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ARS Home » Research » Publications at this Location » Publication #177961


item BARRE, N
item Miller, Robert

Submitted to: Veterinary Parasitology
Publication Type: Peer Reviewed Journal
Publication Acceptance Date: 4/20/2005
Publication Date: 6/30/2005
Citation: Ducornez, S., Barre, N., Miller, R., Garine-Wichatitsky, M. 2005. Diagnosis of amitraz resistance in Boophilus microplus in New Caledonia with the modified Larval Packet Test. Veterinary Parasitology. 130:285-292.

Interpretive Summary: In New Caledonia, France the southern cattle tick represents the most important pathological constraint to livestock production in the country. In order to control these ticks, the government provides monitoring services and pesticides to its ranchers. Amitraz is a pesticide that has been used in New Caledonia for approximately 5 years and some treatment failures have occurred. However, it has not been possible to test ticks for resistance to amitraz because no technique existed that could measure amitraz resistance in ticks. In 2002 scientists at the USDA, ARS laboratories in Kerrville and Edinburg TX developed a technique that would detect amitraz resistance in ticks. This research was conducted in New Caledonia to determine if the USDA technique was usable in this country and to determine if resistance to amitraz was present in New Caledonian tick populations. This study found that the USDA technique was usable in New Caledonia. Tests on susceptible laboratory strains in New Caledonia produced predictable and repeatable results like those obtained in the USA. The testing of many populations of field-collected ticks from New Caledonia showed that many were susceptible to amitraz. However, 2 populations tested were found to be resistant to amitraz. This research benefited New Caledonia by isolating populations of amitraz resistant ticks which could then be eradicated before amitraz resistance spread throughout the country. This strategy has the potential to save the New Caledonian tick control program money since amitraz is an inexpensive product relative to the alternatives available on the market. Additionally, proper treatment of cattle leads to lower tick burdens and healthier cattle. These factors work together to increase the profits of producers. If New Caledonia is able to prevent the spread of amitraz resistance through detection and eradication of resistant tick populations, then other scientists can use the New Caledonian experience to delay or prevent the spread of amitraz resistance in other counties. This is especially true of the USA-Mexico interaction. The southern cattle tick is in Mexico and many populations are developing resistance to amitraz. It is important that we work together to find and prevent the spread of amitraz resistance or else we will loose an important weapon in the control of these ticks.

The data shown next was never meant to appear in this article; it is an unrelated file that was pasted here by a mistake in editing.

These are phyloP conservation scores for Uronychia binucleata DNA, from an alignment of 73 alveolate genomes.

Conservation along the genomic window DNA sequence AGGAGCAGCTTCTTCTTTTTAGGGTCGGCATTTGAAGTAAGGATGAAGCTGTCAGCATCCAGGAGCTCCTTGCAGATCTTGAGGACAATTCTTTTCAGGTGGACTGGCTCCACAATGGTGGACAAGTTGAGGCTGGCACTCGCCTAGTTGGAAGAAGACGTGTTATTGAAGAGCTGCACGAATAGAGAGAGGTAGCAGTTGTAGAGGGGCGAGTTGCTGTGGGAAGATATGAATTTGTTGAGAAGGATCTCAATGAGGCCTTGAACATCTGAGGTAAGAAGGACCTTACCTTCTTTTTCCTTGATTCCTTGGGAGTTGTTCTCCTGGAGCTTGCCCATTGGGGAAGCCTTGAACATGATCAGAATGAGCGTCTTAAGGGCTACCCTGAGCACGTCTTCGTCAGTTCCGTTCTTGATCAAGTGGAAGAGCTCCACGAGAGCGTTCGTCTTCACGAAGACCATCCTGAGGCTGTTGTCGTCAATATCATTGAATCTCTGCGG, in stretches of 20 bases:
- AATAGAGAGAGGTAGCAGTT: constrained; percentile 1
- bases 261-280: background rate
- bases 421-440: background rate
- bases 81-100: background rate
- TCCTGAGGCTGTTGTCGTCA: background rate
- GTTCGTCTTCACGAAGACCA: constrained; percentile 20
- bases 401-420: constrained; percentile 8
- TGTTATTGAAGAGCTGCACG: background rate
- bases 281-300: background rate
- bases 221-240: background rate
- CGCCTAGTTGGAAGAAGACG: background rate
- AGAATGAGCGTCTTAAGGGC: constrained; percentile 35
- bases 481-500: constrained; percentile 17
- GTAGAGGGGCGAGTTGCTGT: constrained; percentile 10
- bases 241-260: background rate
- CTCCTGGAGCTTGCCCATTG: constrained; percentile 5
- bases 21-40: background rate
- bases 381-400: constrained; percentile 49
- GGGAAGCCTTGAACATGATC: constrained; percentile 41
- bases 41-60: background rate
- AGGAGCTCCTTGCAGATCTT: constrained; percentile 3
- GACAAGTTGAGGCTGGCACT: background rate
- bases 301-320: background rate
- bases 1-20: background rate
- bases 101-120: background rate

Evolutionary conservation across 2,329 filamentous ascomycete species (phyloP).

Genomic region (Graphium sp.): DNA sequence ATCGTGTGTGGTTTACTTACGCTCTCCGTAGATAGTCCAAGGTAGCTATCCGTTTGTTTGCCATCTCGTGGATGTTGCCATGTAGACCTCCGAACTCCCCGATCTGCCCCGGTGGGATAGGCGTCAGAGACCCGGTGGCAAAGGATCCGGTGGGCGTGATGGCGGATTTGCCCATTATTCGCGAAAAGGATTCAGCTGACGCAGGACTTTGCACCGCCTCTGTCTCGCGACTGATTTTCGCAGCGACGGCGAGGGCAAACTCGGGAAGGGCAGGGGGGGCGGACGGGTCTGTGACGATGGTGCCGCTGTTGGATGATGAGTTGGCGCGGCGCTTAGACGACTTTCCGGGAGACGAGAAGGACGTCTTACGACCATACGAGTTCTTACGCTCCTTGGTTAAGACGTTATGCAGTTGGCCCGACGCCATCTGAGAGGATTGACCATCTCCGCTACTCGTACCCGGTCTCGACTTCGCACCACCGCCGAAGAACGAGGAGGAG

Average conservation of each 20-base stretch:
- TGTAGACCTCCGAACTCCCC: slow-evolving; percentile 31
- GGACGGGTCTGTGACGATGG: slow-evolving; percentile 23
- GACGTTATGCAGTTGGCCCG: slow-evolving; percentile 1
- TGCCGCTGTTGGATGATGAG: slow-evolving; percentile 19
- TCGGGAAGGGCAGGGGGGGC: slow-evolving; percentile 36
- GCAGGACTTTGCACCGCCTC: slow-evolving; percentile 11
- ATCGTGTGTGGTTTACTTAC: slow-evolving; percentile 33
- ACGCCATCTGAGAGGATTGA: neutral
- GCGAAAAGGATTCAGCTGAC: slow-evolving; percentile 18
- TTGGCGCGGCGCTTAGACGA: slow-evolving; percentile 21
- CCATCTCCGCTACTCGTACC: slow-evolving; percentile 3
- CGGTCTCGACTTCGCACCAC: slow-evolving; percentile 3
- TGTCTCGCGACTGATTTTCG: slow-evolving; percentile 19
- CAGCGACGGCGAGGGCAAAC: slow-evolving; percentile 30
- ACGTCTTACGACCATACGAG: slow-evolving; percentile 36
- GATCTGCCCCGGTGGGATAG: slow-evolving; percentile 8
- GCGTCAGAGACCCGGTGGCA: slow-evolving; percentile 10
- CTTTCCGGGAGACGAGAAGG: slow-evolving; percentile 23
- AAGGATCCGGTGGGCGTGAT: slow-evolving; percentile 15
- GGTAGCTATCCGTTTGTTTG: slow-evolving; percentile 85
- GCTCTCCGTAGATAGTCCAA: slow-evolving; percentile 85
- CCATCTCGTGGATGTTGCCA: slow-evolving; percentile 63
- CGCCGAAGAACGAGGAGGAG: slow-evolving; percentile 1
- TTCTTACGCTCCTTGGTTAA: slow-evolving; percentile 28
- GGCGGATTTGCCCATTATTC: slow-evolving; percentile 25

Technical Abstract: B. microplus represents the most important pathological constraint to livestock production in New Caledonia. The infestation of cattle by ticks is controlled by chemical applications on a regular basis. Only two acaricides are currently used in the country: deltamethrin in 46% of the cattle production facilities and amitraz in the premises where resistance to deltamethrin has been diagnosed. The modified LPT (Larval Packet Test) has been used to conduct a survey for amitraz resistance in New Caledonia. In 2003, ticks from 29 farms including farms using deltamethrin (n=8) or amitraz (n=21) were collected. Fourty-five modified LPTs concerning 18 different tick populations produced valuable results (probit analysis). Sixteen populations were defined susceptible to amitraz and two populations were considered amitraz-resistant (Gadji and Néty). For these two populations, the LC90 estimates were higher than the values observed for the susceptible populations. The slopes generated from the susceptible populations were relatively high with a mean value (SE) of 3.8 (+/-0.4). A decrease in the slope of the regression line was observed for the Gadji population (1.9 (+/-0.1)), but it was not the case for the Néty population. Furthermore at 0.03% amitraz, for the susceptible population, the percentage of mortality observed was 100% in the 3 replicates (or sometimes between 98 and 100%). For the Gadji and Néty populations, at the same concentration, a non-negligible percentage of larvae were still alive. This is the first description in New Caledonia of populations of B. microplus resistant to amitraz using the modified LPT. A thorough survey of tick susceptibility to amitraz in cattle farms of the country should be conducted to assess the presence of amitraz-resistant populations in other areas. The emergence of amitraz resistance after a relatively short time of utilisation of this molecule has some important consequences on the strategy and organisation of tick control in New Caledonia and this paper discuss some of the urgent actions which should be undertaken.